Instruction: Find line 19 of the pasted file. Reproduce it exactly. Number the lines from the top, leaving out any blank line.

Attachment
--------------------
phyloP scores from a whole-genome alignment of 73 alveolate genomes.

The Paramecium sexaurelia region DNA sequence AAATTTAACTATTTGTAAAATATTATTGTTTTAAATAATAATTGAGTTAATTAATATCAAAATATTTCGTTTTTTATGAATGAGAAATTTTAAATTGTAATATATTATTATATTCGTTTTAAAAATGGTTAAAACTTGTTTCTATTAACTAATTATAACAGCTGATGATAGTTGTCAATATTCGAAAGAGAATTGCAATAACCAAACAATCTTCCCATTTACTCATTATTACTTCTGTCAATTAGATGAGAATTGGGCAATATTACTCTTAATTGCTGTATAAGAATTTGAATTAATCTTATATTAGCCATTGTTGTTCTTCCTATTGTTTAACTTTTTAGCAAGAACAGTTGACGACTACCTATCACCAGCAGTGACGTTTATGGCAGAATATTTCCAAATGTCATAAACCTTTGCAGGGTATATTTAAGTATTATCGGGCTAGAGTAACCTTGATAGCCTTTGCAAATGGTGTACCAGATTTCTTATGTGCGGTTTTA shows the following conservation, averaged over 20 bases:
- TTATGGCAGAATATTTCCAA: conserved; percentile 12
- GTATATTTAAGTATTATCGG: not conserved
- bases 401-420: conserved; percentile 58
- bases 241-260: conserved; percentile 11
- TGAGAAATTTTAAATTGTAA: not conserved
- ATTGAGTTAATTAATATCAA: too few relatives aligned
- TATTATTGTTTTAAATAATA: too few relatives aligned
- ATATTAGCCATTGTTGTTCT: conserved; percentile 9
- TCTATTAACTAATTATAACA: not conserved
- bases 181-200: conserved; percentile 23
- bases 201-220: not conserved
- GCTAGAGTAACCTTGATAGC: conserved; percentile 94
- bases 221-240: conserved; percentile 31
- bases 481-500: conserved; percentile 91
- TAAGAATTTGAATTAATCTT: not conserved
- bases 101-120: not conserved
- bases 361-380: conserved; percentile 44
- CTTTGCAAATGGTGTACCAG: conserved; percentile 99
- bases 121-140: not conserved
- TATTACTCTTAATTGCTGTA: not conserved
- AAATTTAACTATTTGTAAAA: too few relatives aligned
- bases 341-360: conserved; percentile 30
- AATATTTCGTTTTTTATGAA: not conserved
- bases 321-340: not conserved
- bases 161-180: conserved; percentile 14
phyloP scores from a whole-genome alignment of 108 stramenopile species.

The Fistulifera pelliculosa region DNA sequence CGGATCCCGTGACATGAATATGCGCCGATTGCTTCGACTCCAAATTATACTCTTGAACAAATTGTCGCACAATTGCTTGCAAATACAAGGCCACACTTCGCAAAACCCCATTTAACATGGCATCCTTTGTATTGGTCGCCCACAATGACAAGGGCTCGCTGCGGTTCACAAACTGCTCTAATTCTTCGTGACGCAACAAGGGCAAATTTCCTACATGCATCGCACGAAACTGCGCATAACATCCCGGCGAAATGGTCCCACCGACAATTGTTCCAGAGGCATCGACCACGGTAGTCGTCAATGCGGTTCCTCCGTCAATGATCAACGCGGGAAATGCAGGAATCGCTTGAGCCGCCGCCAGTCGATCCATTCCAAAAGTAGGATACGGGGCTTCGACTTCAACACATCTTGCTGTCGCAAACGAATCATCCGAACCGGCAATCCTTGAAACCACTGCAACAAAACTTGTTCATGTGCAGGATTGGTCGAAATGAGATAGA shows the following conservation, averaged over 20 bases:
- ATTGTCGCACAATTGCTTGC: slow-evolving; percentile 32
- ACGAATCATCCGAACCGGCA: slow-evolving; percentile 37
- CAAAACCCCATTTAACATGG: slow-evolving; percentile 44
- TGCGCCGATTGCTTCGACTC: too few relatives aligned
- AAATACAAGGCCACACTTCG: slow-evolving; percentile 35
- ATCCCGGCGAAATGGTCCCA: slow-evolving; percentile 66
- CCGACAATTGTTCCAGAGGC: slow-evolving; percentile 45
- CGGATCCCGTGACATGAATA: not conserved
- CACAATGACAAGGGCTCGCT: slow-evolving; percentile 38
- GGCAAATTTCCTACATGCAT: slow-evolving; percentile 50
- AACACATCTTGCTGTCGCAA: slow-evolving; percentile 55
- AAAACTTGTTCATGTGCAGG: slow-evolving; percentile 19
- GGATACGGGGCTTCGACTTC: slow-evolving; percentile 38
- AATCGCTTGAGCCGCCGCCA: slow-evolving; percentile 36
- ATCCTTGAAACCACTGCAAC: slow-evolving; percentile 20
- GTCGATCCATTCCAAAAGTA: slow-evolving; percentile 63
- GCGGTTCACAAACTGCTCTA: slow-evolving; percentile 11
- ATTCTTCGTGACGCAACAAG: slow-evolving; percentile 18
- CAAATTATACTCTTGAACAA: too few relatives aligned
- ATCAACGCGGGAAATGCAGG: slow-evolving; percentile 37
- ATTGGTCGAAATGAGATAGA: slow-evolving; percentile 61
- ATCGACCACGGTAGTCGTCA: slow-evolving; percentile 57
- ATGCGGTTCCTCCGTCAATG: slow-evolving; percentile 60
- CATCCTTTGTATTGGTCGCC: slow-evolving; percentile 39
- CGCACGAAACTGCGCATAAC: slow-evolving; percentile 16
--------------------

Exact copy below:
- bases 361-380: conserved; percentile 44